Subversive comedy is in my mind, the best kind of comedy. While we are laughing, the gears in our brains are turning, bringing up questions that we might not otherwise ask.
Addams Family Values (1993) is the sequel to the 1991 film, The Addams Family. Gomez and Morticia Addams (the late Raul Julia and Angelica Houston) have just added a third bundle of joy to the family. Their elder children, Wednesday (Christina Ricci) and Pugsley (Jimmy Workman) are not exactly pleased to have a new baby brother. In the usual Addams Family style, they do everything they can do to get rid of him.
As many parents have done before them and will do after them, Gomez and Morticia hire a nanny to help with their little one. Debbie Jellinsky (Joan Cusack) is supposed to take care of the baby. But while she is doing this, she is pretending to fall for Fester (Christopher Lloyd). The rest of his family knows that her feelings for her new fiance are merely an act. Can they stop her and reveal her true intentions before it is too late?
I was a preteen when this film was initially released, so some of the humor was above my head at the time. But looking at it with adult eyes, I find myself laughing. My favorite scenes are the ones in which the kids are at camp. When they dramatize the first Thanksgiving and delightfully shock the audience of white upper-class parents.
Ghost stories have been part of human story telling since the beginning of time. It is up to the writer to make sure that their ghost story stands out.
In the 1995 movie, Casper, Carrigan Crittenden (Cathy Moriarty) has just inherited her late father’s decrepit, crumbling mansion. Her plan is to burn the house down, until she discovers a treasure map. But before she can get her hands on the treasure, she is frightened out of the house by ghosts that have laid claim to mansion. Determined to get her hands on the treasure, Carrigan hires Dr. James Harvey (Bill Pullman) to get rid of the ghosts. Joining Dr. Harvey is his daughter, Kat (Christina Ricci). Kat is befriended by Casper (voiced by Malachi Pearson), the ghost of a young boy who is not as fearsome as the other ghosts.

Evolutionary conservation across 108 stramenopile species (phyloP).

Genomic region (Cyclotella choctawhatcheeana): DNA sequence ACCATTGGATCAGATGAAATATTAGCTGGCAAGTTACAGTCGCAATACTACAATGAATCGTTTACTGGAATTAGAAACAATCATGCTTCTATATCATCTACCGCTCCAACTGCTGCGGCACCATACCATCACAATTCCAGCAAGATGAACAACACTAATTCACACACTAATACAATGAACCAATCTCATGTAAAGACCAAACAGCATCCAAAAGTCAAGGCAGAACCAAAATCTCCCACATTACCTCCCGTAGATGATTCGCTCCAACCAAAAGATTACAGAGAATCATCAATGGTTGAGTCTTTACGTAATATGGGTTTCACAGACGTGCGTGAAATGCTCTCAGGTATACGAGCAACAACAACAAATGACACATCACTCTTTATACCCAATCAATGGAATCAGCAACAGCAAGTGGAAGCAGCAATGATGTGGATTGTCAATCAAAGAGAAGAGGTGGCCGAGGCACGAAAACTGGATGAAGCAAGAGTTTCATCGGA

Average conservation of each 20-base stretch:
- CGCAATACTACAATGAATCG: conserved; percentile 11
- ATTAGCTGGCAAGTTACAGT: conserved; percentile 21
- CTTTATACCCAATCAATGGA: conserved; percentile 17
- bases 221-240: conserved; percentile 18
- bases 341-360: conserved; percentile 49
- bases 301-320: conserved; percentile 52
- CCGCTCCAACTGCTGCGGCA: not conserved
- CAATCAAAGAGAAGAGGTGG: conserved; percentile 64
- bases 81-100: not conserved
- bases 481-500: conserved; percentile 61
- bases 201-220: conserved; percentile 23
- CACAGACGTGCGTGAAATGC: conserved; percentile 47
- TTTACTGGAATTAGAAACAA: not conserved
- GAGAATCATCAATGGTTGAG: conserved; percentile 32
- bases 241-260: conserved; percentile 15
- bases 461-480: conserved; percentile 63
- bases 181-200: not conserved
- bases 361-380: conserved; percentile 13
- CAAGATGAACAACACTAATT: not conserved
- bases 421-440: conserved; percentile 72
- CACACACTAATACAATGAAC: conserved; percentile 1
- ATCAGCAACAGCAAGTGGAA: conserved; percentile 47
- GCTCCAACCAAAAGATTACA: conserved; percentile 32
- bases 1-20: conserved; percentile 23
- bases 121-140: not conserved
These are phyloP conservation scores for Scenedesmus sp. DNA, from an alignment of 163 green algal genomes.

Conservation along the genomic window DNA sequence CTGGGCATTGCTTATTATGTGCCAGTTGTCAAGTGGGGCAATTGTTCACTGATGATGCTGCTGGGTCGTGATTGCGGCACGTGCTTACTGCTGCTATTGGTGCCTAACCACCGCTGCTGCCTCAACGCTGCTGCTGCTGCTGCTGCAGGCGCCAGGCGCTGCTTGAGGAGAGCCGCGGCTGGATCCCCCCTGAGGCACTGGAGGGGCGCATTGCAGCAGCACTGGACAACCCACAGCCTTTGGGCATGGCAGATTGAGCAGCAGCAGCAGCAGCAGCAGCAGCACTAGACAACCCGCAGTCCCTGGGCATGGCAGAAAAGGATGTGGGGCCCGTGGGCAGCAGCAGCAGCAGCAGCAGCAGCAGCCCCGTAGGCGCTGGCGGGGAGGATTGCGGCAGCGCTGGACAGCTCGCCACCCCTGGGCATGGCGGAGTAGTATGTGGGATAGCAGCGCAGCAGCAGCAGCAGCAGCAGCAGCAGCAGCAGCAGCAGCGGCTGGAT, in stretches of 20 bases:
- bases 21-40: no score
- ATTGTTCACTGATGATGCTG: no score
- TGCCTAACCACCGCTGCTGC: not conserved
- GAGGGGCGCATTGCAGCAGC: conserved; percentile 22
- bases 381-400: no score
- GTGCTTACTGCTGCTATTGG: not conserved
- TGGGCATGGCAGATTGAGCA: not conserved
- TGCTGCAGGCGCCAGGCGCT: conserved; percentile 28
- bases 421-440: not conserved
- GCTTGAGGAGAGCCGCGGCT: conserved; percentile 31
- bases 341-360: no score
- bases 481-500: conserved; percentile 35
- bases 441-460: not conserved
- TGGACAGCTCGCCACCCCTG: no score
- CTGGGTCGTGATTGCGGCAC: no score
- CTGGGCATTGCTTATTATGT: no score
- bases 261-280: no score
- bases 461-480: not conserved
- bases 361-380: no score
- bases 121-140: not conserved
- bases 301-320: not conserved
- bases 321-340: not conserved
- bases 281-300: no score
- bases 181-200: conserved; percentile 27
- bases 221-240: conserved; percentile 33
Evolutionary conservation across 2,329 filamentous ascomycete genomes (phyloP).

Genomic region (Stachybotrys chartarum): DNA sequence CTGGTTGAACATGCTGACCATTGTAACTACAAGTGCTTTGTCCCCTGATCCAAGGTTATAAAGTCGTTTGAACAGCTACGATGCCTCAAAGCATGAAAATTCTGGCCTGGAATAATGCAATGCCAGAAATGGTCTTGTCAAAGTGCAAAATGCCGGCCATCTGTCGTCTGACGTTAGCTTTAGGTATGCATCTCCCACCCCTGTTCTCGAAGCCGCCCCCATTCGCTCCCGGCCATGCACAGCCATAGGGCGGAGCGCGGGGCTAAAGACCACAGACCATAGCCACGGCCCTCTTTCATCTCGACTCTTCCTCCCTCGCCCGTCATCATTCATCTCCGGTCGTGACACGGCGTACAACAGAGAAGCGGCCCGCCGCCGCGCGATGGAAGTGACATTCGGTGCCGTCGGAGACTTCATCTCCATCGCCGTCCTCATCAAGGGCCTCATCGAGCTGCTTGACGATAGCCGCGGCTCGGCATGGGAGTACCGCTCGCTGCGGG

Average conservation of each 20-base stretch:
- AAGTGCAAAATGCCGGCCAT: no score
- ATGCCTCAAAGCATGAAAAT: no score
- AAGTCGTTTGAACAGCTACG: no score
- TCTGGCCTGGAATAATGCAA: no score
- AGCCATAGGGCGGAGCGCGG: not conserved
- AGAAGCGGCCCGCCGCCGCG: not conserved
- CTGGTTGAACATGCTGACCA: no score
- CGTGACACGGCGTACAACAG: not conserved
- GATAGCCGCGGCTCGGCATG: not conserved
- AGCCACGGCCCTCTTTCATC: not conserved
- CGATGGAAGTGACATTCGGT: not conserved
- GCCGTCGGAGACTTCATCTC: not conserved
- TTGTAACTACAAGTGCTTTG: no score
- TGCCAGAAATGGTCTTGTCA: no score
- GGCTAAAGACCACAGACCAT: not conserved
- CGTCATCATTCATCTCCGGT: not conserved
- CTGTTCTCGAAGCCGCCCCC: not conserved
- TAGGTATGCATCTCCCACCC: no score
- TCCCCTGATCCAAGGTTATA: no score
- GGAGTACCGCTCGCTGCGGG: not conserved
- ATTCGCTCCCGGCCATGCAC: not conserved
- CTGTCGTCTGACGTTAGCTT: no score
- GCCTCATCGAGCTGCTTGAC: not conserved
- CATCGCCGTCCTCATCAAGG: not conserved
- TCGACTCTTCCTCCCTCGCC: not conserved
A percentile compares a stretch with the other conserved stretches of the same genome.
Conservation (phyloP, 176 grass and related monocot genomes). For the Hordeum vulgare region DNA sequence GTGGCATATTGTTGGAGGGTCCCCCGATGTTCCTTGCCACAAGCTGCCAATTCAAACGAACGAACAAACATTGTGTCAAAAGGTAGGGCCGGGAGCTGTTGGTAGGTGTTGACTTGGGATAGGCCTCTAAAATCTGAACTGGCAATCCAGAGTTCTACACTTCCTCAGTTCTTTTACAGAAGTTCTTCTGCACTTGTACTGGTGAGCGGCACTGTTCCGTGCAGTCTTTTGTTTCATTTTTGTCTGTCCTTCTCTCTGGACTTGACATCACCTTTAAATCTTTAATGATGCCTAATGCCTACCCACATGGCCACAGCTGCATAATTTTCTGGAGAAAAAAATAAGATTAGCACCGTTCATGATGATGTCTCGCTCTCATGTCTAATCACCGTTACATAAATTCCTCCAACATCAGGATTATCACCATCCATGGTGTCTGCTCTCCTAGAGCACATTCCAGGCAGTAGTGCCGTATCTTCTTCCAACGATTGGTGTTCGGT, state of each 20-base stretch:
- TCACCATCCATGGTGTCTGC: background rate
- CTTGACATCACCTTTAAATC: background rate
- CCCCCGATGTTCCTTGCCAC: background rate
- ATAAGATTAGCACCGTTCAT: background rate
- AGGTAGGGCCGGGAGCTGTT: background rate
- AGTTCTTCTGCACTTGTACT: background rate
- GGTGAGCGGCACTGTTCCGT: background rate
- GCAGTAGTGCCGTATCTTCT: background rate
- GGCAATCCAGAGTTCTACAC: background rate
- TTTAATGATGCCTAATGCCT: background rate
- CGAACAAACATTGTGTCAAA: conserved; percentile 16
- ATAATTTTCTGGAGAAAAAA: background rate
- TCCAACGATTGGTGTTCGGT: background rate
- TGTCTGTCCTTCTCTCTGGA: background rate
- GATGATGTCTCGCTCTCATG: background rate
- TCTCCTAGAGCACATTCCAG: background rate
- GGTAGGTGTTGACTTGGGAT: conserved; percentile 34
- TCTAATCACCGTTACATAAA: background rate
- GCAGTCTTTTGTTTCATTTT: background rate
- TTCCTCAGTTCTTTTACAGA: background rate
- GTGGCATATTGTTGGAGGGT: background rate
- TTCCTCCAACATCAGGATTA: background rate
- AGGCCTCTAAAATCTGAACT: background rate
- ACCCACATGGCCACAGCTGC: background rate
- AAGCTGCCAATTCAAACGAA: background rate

While the other ghosts are doing everything they can to get the living out of their house, James and Kat are doing everything they can to get the ghosts to cross over. Who will win this battle and will Carrigan ever claim the treasure on the map?
As ghost stories go, this is rather PG. But that’s fine, this movie has just enough spook to make the audience jump, while still allowing them to sleep at night. It is also aimed at the tween/early teen set and deals with the trials and tribulations of that age.
The adult in me would say that this film is rather simple. However, I was just the right age when the movie hit theaters. For the intended age group, the film as a whole is not that bad.
Twelve is one of those ages that always stands out. At 12, we are in that in between stage of starting to grow up, but are still in a sense a child.
On November 1 1995, Now And Then hit theaters. It was the story of four best friends living in an average American suburb. The film takes place in two different time periods: 1970 when the characters are 12 and 1995 when the characters have grown up. Roberta (Christina Ricci/Rosie O’Donnell), Teeny (Thora Birch/Melanie Griffiths), Samantha (Gaby Hoffman/Demi Moore) and Chrissy (Ashleigh Ashton Moore/Rita Wilson) have been friends forever. They reunite to relive that memorable summer of 1970.
In Hollywood, it’s rare to to see a film where female characters, especially young female characters are the focus. It’s not about boys, it’s about their relationships with each other and how important female friendship is, especially at the age of 12.
I have fond memories of this movie and I absolutely recommend it, especially to young girls growing up now. It is worth the time to watch.
Curses are a funny thing. What we think of as curses can often be blessing in disguises.
In Penelope (2006), the title character, played by Christina Ricci was born into a wealthy family. But money, as the Beatles said, cannot buy me love.
Penelope is cursed. As with all fairy tales, the curse is only broken by true love. Penelope’s parents (Catherine O’Hara & Richard E. Grant) invite several young men to their isolated estate to break the curse, but the curse still holds. A tabloid editor, Lemon (Peter Dinklage) sends a down on his luck gambler, Max (James McAvoy) to find out the secret for Penelope’s disappearance from the world. But Max’s job becomes difficult when he realizes that his feelings for Penelope have become real.
What I like about this movie is that is more than the standard fairy tale with the standard happy ending. There is an aspect of self love and appreciating yourself before anyone else can. The message of self esteem and self worth is an important one, regardless of who we are or what we believe.
Being a girl on the edge of adolescence is not easy. Life, as we know it, will change.
Now And Then (1995), is the story of four twelve year old girls during the summer of 1970. The movie then flashes back and forth to the girls, decades later, reuniting as adults. Roberta (Christina Ricci as a girl, Rosie O’Donnell as an adult), Teeny (Thora Birch as a girl, Melanie Griffith as an adult), Samantha (Gaby Hoffman as a girl, Demi Moore as an adult) and Chrissy (Ashleigh Ashton Moore as a girl, Rita Wilson as an adult) are all best friends. What they do not know is that the summer of 1970 will be a turning point in their lives and forever affect who they will become as adults.
We all grow up, we all experience both the good and the bad the life offers. But for that short span of time that is early adolescence when we are in between being a child and growing up, it can be magical and life altering.